Note on Pollination

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Pollination

The process of transfer of pollen grains from the anther to the stigma of the flower is called pollination. Pollination occurs at the two-celled stage of pollen grains. Pollination is of two types- Self-pollination and cross-pollination.

Types of pollination

Types of Pollination
Types of Pollination

Self-Pollination

The pollination in which pollen grains are transferred to the stigma of the same flower or different flower of the same plant is called self-pollination. However, true self-pollination (autogamy) involves some flower. Thus, it is of two different types- Autogamy and Geitonogamy.

Autogamy is the self-pollination in which pollen grains are transferred to the stigma of the same flower.

Geitonogamy is the pollination in which pollen grains are transferred to the stigma of a different flower of the same plant. It is, therefore, ecologically cross pollination but genetically self-pollination.

True self-pollination (autogamy) is of two types- direct and indirect. Direct autogamy is the type of autogamy in which pollination occurs due to the direct touch between the anthers and stigma by growth or bending (eg-Catharanthus, Mirabilis). Indirect autogamy occurs due to factors like dew, gravity e.t.c.

  • Viola, Oxalis, and Commelinaproduce two types of flowers:

Chasmagamous :Flower with exposed anther and stigma.

Cleistogamous : Flower with closed anther and stigma.

Contrivances of self-pollination:

The factors which favour self-pollination are as follows-

1) Bisexuality - The flower having both male and female reproductive organs is a bisexual flower.

2) Homogamy - The process of maturity of male and female organs of bisexual flower at the same time is called homogamy.

3) Cleistogamy - The self-pollination that occurs in a closed flower is called cleistogamy. Eg- Balsam, Oxalis.

4) Chasmogamy - The self-pollination that occurs in an open flower is called chasmogamy. Eg- Mirabilis,Sunflower.

5) Bud pollination - The self-pollination that occurs in bud condition is called bud pollination. Eg- Pea, Wheat, Rice e.t.c.

Advantages of self-pollination:

1) It maintains pure lines.

2) It is more economical as there is less number of pollen grains required.

3) It is independent of other factors.

4) Flower do not require to make attractive parts.

5) It ensures seed production.

6) It eliminates some bad recessive characters.

Disadvantages of self-pollination:

1. New characters are not introduced.

2. Adaptability of race decreases.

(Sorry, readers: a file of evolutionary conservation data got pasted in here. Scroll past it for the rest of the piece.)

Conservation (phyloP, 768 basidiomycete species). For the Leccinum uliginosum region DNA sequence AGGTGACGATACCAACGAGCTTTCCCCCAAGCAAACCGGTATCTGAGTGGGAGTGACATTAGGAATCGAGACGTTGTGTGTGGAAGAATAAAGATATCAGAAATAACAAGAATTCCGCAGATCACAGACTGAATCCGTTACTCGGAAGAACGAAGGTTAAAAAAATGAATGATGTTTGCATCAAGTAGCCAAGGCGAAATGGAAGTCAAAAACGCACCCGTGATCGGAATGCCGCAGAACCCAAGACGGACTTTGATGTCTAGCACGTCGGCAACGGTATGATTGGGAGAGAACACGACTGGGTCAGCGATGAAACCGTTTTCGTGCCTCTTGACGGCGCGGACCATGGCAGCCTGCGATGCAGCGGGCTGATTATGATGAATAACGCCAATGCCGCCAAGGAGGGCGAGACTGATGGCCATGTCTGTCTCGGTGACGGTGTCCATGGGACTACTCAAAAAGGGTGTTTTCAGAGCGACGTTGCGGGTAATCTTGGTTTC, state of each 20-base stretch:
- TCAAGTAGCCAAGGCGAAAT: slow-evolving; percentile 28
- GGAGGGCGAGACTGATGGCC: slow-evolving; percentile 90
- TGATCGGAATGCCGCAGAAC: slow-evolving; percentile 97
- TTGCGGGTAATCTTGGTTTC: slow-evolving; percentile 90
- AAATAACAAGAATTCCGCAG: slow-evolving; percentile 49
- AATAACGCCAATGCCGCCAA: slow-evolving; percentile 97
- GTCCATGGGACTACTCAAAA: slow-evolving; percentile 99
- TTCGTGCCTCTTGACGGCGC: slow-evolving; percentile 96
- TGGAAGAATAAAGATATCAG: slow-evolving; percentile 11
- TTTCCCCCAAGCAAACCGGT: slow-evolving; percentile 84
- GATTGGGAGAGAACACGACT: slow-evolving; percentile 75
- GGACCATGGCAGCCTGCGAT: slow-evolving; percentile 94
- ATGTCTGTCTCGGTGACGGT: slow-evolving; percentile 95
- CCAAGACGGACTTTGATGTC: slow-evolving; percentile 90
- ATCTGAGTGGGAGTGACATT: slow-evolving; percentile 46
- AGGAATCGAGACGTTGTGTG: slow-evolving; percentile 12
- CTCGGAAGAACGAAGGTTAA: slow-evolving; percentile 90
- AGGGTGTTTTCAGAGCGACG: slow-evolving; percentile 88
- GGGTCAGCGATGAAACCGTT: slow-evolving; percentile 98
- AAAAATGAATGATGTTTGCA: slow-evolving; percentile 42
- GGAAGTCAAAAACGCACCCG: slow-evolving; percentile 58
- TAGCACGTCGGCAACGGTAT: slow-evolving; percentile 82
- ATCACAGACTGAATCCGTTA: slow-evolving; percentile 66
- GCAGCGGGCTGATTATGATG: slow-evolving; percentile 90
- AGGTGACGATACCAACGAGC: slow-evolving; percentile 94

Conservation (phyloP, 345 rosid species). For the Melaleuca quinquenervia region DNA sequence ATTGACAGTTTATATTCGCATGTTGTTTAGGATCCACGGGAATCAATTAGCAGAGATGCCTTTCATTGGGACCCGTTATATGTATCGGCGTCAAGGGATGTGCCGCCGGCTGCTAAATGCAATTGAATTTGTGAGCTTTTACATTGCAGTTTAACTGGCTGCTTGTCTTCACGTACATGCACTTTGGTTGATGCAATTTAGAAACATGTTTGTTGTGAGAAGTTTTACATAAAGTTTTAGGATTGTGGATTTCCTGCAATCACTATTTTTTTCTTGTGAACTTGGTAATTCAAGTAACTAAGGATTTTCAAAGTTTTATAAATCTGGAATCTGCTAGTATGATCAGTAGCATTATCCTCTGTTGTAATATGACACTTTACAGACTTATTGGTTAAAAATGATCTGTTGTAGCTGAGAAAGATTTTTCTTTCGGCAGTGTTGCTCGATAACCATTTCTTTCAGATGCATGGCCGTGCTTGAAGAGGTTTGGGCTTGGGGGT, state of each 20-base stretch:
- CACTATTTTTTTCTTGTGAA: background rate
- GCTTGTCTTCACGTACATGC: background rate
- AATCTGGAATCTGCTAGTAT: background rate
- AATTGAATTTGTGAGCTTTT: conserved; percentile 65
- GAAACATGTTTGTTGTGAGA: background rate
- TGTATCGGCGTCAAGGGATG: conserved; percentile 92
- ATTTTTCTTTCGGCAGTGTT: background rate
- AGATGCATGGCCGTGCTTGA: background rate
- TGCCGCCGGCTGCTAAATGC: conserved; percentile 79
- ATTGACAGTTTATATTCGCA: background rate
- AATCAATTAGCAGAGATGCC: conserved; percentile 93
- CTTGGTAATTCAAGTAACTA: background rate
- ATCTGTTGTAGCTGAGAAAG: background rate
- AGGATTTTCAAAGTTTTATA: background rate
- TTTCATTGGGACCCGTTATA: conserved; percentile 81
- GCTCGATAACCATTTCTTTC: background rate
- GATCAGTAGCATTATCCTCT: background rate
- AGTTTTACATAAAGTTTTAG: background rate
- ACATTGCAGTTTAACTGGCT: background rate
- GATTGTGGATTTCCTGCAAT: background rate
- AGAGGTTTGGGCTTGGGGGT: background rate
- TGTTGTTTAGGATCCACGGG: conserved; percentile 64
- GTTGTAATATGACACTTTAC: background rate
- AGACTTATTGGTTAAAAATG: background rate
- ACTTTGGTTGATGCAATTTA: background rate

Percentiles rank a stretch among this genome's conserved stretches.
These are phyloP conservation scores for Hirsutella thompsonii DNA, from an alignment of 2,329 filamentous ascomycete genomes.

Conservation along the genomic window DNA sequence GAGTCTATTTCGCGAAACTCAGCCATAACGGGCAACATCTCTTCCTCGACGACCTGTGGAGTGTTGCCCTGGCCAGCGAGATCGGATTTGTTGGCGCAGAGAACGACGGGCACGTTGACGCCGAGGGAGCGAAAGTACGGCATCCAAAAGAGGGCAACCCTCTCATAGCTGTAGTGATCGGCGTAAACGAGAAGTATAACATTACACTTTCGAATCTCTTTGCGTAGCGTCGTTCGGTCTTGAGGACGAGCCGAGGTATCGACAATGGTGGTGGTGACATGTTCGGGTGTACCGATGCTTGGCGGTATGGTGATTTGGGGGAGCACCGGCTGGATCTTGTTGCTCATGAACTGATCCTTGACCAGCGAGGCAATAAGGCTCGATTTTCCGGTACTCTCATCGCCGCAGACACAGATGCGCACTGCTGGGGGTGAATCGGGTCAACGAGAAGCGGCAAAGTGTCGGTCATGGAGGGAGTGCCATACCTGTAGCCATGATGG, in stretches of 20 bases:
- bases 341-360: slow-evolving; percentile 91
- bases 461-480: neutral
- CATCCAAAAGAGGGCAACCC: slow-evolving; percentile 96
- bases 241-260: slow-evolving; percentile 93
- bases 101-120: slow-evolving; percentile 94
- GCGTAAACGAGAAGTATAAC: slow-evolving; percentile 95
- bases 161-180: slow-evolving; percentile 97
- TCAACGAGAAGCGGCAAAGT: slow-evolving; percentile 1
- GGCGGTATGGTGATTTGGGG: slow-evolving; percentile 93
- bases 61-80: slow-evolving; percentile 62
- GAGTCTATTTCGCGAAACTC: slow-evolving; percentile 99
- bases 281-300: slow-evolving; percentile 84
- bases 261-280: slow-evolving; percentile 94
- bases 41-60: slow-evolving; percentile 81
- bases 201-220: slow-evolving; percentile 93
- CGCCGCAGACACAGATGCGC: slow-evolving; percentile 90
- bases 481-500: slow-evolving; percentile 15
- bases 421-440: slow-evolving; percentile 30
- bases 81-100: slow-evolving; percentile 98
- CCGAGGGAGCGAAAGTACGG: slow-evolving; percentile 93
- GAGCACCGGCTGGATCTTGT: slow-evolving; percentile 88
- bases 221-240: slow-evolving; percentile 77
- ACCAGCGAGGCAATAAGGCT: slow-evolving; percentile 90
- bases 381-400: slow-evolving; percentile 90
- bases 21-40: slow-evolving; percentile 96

3. There is no variation in the new generations.

4. Continuous self-pollination may lead to the extinction of the race.

5. It may carry unwanted characters to new individuals.

6. It has no role in evolution.

Cross-pollination

It is also called allogamy (but allogamy represents xenogamy and geitonogamy). Based on plants, cross-pollination is of two types- Xenogamy and hybridism.

Xenogamyis the cross pollination which takes place between two different flowers of two different plants of same species.

Hybridismis the cross pollination which takes place between two genetically different plants.

Cross pollination is always carried out by some agents. Based on the agents, it is of different types- Anemophily, Hydrophily, and Zoophily.

  • Anemophily

.• Pollination by air is called anemophily.

• Plants produce an enormous amount of pollen when compared to the number of ovules available for pollination to compensate the uncertainties of pollination.

• Flowers with well-exposed stamens are usually pollinated by anemophily.

• Large feathery stigma to trap airborne pollen grains.

• Most winds pollinated flower contains single ovule in one ovary and numerous flower packed into an inflorescence.

• Pollen grains are light and non-sticky.

  • Hydrophily

• Pollination by an abiotic agent like water is called hydrophily.

• This type of pollination is very rare, about 30 genera, mostly monocot.

Vallisneria, Hydrilla, and Zosteraare the common example for hydrophily.

• All aquatic plants are not Hydrophily.

• Pollen grains released into the surface of the water and carried to the stigma by the air current as inVallisneria.

• In sea grains, the flowers are submerged.

• Pollen grains are protected from wetting by mucilaginous covering.

  • Pollination by biotic agent